Being able to communicate with coworkers
To start out my discussion of being a good team player, I am going to zero-in on an important skill – which is the ability to communicate with other humans. Being able to communicate means more than your ability to talk in the same language as your co-workers. Being able to communicate means you truly can interact with others and fully be understood and understand what is being said. Communication is a two-way dialog and both parties need to understand not only what is being said, but what each person means. This is especially true when one of the persons in the dialog is from another country, or even a different region of the same country.

Once you have a command of the language, knowing the local accent and slang can win you over as an expert communicator. All too often, I have conversations with someone, in English, and I find myself asking them to repeat because their accent was too much for my brain to translate. A good tip might be to slow down. There may even be some cultural groups in your locale which can offer advice on improving communication skills. My best advice is to interact with your coworkers and really observe how they communicate with each other. Pick up on the slang and the way they interact.

I am not advocating that everyone talk the same. I am suggesting it is very advantageous if everyone on the team can understand and comprehend a conversation without too much trouble. If you are a person who is having other issues with teamwork, then poor communication skills will be another point against you.

In the next series of blog entries, I’ll talk more about communication and team dynamics. Let me know if you have any tips or stories which might highlight the importance of good communication skills.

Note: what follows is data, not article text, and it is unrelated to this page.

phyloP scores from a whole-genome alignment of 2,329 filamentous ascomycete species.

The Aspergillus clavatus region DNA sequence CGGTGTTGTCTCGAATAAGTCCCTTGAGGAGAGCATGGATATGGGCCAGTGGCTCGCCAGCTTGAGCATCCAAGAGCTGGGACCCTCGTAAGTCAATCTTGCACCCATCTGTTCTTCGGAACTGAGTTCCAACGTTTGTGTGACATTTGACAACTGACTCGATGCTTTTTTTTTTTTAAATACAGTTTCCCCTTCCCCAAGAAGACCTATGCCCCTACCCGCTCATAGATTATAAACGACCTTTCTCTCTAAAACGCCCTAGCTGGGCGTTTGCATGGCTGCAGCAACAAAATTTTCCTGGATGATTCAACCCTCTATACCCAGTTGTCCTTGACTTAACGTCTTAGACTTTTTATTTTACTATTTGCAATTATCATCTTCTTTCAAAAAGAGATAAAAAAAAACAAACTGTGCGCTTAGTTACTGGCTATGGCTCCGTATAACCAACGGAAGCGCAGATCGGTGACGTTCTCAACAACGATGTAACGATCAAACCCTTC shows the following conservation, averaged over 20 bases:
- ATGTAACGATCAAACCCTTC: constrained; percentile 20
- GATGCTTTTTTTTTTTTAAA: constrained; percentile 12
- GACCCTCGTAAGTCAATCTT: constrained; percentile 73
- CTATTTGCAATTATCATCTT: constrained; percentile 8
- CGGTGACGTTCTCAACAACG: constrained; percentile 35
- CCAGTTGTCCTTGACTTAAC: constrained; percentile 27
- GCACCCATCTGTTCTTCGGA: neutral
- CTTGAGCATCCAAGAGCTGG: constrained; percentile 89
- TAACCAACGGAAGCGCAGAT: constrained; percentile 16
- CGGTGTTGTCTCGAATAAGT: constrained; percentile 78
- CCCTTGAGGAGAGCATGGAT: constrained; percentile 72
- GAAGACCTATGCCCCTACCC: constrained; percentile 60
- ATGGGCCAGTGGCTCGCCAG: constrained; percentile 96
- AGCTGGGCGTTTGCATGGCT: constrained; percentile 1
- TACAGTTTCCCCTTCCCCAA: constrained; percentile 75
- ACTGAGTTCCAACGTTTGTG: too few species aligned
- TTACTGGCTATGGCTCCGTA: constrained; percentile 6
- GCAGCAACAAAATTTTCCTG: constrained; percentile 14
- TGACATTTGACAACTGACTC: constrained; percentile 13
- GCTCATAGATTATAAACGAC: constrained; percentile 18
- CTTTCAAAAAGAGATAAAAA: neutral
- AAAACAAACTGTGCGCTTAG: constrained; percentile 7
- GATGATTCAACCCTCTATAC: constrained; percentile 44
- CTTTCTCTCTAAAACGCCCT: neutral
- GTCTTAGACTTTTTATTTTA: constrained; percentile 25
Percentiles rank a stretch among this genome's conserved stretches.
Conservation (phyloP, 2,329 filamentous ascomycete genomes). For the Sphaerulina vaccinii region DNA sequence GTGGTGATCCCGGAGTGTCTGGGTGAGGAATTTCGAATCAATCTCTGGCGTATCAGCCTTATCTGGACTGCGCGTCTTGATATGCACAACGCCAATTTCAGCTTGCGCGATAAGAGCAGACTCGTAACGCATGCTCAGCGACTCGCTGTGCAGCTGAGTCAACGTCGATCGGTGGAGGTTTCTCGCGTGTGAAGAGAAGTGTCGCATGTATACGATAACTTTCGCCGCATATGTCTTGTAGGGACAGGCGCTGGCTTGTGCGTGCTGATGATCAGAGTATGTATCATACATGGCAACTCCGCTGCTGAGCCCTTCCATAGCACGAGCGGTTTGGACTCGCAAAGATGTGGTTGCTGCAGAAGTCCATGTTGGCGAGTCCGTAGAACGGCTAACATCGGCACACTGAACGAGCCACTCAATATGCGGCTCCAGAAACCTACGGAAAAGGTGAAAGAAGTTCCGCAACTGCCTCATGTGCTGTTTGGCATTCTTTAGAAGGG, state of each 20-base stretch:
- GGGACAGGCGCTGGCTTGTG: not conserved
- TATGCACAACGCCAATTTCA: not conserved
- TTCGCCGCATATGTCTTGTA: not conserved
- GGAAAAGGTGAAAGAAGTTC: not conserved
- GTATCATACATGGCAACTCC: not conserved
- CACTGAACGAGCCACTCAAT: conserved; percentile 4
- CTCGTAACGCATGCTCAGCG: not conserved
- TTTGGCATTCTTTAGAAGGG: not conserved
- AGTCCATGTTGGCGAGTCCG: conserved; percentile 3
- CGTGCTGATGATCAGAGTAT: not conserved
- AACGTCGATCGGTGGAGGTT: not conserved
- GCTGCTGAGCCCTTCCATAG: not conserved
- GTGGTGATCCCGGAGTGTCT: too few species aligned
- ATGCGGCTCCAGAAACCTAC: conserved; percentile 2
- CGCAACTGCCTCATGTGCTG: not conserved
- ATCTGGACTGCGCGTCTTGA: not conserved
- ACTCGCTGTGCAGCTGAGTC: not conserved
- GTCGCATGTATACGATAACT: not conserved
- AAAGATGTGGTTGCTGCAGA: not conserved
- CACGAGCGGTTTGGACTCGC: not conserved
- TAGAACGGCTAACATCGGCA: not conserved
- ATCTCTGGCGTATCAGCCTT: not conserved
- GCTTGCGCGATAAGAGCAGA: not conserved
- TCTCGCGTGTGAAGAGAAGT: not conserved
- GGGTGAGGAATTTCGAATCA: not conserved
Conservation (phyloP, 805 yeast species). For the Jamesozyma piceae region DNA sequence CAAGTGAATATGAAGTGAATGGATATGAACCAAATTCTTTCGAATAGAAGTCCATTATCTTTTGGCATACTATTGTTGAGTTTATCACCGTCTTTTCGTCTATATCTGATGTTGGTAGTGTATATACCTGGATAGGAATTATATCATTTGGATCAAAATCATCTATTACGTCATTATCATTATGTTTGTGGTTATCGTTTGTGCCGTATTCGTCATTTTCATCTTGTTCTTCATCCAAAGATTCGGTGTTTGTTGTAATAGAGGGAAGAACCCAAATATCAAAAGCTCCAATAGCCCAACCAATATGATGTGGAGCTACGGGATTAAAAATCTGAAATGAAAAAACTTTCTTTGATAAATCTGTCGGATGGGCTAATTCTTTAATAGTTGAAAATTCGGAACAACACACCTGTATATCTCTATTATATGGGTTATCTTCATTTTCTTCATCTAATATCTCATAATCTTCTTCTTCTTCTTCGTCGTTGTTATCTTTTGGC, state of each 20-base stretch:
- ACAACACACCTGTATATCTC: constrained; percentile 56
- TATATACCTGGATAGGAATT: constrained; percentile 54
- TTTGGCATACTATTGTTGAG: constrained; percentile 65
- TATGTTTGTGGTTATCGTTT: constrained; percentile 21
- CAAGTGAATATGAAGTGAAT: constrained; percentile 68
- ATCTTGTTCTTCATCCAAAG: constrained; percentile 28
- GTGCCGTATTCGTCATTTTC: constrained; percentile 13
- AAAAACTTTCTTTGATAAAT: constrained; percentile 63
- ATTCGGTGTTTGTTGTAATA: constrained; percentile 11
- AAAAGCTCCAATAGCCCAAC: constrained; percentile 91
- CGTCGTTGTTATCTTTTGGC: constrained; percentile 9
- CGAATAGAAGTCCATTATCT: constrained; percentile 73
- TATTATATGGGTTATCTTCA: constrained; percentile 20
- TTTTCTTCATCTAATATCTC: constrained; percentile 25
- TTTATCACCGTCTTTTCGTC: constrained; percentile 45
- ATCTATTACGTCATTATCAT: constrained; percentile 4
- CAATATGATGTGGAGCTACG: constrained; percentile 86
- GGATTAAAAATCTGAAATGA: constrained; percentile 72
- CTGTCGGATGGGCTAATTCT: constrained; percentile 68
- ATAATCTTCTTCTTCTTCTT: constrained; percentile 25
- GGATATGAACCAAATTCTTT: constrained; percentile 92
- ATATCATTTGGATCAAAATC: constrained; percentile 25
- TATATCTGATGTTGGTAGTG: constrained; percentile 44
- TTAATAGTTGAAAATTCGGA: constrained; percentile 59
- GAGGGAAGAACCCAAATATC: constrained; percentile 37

Wednesday, January 06, 2010

Not the Nexus for the rest of us

My first real blog entry for 2010 will be about Google’s press conference regarding their new phone, the Nexus. For a little more than $500, you can own the newest, and coolest, phone on the market running the coolest mobile operating system on the market. Owners of this new phone will have a 1Ghz processor running the Android operating system and interfacing with some fancy accessories (accelerometers, proximity and light sensors, OLED displays, and others). This, however, is not what my blog entry will focus on. There are many other fanboy sites where people are just gushing about this phone. My blog will take a different look.

For $500, I can buy a very nice laptop AND a decent cell phone. Sure, both of them will not have a huge WOW factor, but the two devices will be able to do almost the same things, if not more, than just the Nexus phone. This, mind you, is if you were to purchase the cell phone, outright. Sure, you could have the cost of the phone deferred over the duration of a service contract, which will make the price of the Nexus more palatable, for some. This, however, will have people locked into a mobile contract where the monthly fees are still, in my opinion, very high.

This brings me to the REAL focus of my blog entry. If you are like me, and have a family who wants to be “Connected,” then all of these technologies and innovations take second stage to the price of being connected. A family of four who wants Internet, cable (or satellite) TV, phone service, and mobile service, can spend more money each month on communication than what a no-money-down new car payment would be. In some cases, a mortgage payment might be less than the sum of the communication bills. The real annoying factor is that all of these services are just different forms of sending bits from one location to another.